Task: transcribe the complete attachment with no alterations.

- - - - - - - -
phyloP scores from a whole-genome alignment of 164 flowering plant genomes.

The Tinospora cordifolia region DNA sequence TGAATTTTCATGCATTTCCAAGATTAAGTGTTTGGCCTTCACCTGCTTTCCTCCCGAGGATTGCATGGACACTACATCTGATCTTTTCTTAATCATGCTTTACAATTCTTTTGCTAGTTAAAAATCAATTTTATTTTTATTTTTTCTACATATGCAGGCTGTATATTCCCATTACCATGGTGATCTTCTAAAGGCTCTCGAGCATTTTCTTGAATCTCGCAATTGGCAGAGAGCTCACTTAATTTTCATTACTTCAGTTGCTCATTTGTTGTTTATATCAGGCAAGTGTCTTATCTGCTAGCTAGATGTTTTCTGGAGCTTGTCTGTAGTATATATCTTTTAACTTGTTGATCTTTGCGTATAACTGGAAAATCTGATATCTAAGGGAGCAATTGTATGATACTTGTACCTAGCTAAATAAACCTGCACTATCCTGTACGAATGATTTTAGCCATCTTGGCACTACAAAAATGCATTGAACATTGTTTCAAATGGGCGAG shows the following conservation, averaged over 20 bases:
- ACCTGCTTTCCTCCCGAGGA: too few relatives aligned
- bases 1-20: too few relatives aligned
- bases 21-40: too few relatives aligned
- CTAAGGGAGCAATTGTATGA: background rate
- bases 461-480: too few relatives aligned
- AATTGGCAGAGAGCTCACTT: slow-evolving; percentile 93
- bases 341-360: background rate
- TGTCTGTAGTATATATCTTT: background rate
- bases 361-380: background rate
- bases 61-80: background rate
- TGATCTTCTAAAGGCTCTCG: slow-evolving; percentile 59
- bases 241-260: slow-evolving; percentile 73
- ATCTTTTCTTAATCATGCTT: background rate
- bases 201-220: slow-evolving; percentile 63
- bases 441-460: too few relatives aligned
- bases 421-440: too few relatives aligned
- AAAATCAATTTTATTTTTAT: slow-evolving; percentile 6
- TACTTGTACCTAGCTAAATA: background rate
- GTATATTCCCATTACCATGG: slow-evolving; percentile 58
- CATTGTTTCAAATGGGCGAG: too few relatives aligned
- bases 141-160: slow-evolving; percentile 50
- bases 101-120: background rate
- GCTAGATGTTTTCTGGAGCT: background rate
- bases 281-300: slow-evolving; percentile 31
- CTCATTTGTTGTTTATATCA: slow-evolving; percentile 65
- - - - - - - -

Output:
phyloP scores from a whole-genome alignment of 164 flowering plant genomes.

The Tinospora cordifolia region DNA sequence TGAATTTTCATGCATTTCCAAGATTAAGTGTTTGGCCTTCACCTGCTTTCCTCCCGAGGATTGCATGGACACTACATCTGATCTTTTCTTAATCATGCTTTACAATTCTTTTGCTAGTTAAAAATCAATTTTATTTTTATTTTTTCTACATATGCAGGCTGTATATTCCCATTACCATGGTGATCTTCTAAAGGCTCTCGAGCATTTTCTTGAATCTCGCAATTGGCAGAGAGCTCACTTAATTTTCATTACTTCAGTTGCTCATTTGTTGTTTATATCAGGCAAGTGTCTTATCTGCTAGCTAGATGTTTTCTGGAGCTTGTCTGTAGTATATATCTTTTAACTTGTTGATCTTTGCGTATAACTGGAAAATCTGATATCTAAGGGAGCAATTGTATGATACTTGTACCTAGCTAAATAAACCTGCACTATCCTGTACGAATGATTTTAGCCATCTTGGCACTACAAAAATGCATTGAACATTGTTTCAAATGGGCGAG shows the following conservation, averaged over 20 bases:
- ACCTGCTTTCCTCCCGAGGA: too few relatives aligned
- bases 1-20: too few relatives aligned
- bases 21-40: too few relatives aligned
- CTAAGGGAGCAATTGTATGA: background rate
- bases 461-480: too few relatives aligned
- AATTGGCAGAGAGCTCACTT: slow-evolving; percentile 93
- bases 341-360: background rate
- TGTCTGTAGTATATATCTTT: background rate
- bases 361-380: background rate
- bases 61-80: background rate
- TGATCTTCTAAAGGCTCTCG: slow-evolving; percentile 59
- bases 241-260: slow-evolving; percentile 73
- ATCTTTTCTTAATCATGCTT: background rate
- bases 201-220: slow-evolving; percentile 63
- bases 441-460: too few relatives aligned
- bases 421-440: too few relatives aligned
- AAAATCAATTTTATTTTTAT: slow-evolving; percentile 6
- TACTTGTACCTAGCTAAATA: background rate
- GTATATTCCCATTACCATGG: slow-evolving; percentile 58
- CATTGTTTCAAATGGGCGAG: too few relatives aligned
- bases 141-160: slow-evolving; percentile 50
- bases 101-120: background rate
- GCTAGATGTTTTCTGGAGCT: background rate
- bases 281-300: slow-evolving; percentile 31
- CTCATTTGTTGTTTATATCA: slow-evolving; percentile 65